Blindspotting - 2012 Ford Explorer Long-Term Road Test
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2012 Ford Explorer Long Term Road Test

2012 Ford Explorer XLT EcoBoost: Blindspotting

October 25, 2011

blind spot 1.jpg

Our Explorer has a number of safety features, including a Blind Spot Information System -- BLIS for short. BLIS uses radar technology to scan the road for vehicles in the adjacent lane and illuminates an amber light in the sideview mirror to let you know that there's a vehicle lurking in your blind spot. BLIS can also sense traffic approaching when you're slowly backing out of parking spot, Ford says.

I'm of two minds about blind-spot systems, which I've experienced in other cars recently. It's good to have technology to backstop a driver's usual practice of looking over her shoulder to see if there's anything in the blind spot. But if you're driving in any amount of traffic, the light is blinking every few seconds. It's annoying, particularly if you're planted in a lane with no intention of changing. As in many cars, you can disable the system in the Explorer if it gets too annoying. But it will resume with your next drive.

The real problem with a system like this is that it can become a substitute for actually turning your head. A Ford brochure, sadly, reinforces the idea that it's just darned inconvenient to take a look. It says: "Stop craning your neck trying to see what's in your blind spots."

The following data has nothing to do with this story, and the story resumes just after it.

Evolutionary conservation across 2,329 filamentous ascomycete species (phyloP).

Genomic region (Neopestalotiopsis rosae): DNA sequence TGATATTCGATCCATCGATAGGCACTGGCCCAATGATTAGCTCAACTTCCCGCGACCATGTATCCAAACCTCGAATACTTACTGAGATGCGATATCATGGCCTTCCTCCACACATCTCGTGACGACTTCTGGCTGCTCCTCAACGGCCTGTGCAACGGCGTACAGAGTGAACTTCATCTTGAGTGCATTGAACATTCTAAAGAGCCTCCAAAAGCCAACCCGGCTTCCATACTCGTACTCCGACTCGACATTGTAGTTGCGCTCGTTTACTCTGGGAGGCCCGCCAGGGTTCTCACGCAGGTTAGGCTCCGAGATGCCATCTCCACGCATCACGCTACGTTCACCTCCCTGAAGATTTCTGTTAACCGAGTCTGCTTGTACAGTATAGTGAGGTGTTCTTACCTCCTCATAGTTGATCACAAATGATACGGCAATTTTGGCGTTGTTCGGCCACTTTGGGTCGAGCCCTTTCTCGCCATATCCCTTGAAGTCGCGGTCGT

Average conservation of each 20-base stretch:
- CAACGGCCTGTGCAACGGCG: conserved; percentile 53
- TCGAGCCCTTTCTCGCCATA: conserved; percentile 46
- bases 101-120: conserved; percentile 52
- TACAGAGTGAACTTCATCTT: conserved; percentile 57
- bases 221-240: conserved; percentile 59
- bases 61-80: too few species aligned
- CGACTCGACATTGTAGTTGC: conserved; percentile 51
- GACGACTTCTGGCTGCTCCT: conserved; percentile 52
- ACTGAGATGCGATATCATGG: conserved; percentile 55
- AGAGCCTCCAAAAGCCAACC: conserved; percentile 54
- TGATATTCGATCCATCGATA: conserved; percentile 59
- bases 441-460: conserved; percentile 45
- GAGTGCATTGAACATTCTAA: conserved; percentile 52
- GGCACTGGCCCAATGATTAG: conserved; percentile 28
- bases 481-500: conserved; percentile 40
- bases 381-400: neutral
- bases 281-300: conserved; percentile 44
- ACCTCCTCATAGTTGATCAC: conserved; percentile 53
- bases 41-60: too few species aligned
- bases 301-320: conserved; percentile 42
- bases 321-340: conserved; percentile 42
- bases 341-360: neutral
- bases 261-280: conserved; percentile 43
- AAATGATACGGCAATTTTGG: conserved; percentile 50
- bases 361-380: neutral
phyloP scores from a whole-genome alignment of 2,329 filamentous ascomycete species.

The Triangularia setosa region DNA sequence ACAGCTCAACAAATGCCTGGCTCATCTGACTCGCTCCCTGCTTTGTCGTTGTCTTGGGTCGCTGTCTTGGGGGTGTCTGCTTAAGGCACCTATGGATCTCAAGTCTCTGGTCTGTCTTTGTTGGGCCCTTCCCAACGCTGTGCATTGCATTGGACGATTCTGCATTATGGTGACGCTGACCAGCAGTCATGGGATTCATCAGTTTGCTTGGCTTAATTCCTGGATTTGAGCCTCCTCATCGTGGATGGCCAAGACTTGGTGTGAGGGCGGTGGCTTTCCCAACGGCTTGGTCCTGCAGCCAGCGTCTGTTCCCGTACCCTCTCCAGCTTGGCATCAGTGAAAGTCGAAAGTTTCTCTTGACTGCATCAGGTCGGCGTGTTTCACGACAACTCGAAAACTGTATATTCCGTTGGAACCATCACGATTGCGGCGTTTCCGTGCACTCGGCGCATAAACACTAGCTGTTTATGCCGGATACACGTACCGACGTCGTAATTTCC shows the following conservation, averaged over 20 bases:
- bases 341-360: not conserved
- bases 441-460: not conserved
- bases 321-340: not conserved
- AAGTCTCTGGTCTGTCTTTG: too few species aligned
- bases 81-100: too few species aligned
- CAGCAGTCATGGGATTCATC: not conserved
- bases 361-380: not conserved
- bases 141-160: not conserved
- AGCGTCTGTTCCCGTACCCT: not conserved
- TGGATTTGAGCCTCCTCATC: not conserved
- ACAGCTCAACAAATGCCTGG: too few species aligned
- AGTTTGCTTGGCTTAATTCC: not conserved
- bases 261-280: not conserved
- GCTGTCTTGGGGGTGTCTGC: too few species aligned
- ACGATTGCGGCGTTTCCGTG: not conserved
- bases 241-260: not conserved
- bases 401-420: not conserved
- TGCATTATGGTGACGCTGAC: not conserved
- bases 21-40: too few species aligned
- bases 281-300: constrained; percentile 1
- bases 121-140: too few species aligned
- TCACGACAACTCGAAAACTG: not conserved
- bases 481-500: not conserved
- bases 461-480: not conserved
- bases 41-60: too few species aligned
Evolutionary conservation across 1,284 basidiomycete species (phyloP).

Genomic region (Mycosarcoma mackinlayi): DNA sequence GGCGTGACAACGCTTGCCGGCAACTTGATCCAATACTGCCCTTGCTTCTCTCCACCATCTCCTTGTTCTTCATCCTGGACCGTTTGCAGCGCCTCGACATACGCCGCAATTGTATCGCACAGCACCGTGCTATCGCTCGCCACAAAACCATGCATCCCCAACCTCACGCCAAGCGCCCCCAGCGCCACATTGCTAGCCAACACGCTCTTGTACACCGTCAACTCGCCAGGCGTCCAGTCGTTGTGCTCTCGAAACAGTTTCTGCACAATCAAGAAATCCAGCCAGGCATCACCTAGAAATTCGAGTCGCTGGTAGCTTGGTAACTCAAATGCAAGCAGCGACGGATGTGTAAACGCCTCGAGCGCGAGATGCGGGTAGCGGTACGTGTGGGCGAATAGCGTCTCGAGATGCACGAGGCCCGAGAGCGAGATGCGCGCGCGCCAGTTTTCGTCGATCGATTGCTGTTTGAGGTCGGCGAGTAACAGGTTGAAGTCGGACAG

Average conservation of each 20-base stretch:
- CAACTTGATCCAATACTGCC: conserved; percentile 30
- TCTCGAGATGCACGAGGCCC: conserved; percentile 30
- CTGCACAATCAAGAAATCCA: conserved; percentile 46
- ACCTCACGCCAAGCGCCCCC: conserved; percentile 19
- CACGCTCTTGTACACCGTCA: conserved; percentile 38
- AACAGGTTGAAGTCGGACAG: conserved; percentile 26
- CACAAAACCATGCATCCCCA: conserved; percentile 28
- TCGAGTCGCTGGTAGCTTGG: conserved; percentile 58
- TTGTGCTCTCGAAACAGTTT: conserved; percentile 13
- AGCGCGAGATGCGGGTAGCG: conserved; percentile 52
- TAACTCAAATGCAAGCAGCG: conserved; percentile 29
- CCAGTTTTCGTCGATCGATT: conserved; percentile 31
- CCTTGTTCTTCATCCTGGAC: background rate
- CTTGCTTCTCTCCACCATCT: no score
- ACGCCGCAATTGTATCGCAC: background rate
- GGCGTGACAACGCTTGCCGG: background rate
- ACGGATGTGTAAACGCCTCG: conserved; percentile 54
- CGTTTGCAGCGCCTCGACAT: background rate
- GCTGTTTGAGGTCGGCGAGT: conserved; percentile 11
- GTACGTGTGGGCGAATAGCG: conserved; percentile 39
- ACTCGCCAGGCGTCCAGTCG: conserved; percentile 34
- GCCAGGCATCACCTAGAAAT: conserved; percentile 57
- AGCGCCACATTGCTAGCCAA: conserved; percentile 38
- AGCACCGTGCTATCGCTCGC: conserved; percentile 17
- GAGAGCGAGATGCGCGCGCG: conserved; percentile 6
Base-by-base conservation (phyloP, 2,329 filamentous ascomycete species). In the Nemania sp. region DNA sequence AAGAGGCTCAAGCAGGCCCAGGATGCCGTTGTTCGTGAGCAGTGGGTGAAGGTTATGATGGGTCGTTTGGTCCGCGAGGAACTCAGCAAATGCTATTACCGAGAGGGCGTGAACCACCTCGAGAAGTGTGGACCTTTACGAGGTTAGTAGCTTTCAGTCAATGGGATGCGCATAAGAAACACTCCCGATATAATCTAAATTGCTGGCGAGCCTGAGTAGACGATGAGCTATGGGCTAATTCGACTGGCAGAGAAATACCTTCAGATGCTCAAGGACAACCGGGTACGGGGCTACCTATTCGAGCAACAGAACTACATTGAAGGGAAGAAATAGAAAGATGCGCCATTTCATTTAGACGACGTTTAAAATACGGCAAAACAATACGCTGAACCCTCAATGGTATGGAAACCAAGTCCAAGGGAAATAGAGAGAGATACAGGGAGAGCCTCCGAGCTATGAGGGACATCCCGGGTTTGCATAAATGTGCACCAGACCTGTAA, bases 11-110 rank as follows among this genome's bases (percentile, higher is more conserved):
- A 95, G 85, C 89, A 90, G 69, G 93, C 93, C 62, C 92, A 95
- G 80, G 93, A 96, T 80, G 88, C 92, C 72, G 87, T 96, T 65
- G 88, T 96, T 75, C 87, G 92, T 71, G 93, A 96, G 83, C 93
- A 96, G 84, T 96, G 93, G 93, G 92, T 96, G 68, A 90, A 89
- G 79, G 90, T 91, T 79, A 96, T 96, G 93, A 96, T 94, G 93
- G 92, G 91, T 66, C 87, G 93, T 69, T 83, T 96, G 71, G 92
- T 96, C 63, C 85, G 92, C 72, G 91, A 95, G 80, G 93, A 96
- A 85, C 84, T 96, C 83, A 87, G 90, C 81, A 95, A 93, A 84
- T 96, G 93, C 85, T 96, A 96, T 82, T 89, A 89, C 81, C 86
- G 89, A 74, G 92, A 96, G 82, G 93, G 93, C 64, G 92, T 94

The Explorer's manual, which Ford lawyers have undoubtedly vetted to a fare-thee-well, says just the opposite: "To avoid injuries, NEVER use the BLIS as a replacement for using the side and rear view mirrors and looking over your shoulder before changing lanes." BLIS is just a helper, not "a replacement for careful driving," the manual warns.

There's this bit of info, too: BLIS can produce "false alerts." Ford says the system sometimes goes off when there's no vehicle in the blind zone. BLIS could be triggered by a guardrail, a freeway concrete wall or by a sharp turn around a pole or building. "False alerts are temporary and self correct," according to the manual.

In many years of driving, I haven't yet mistaken a guardrail for a car. So I'm going to stick with a glance over my shoulder before I change lanes. How about you?

Carroll Lachnit, Features Editor @3,412 miles


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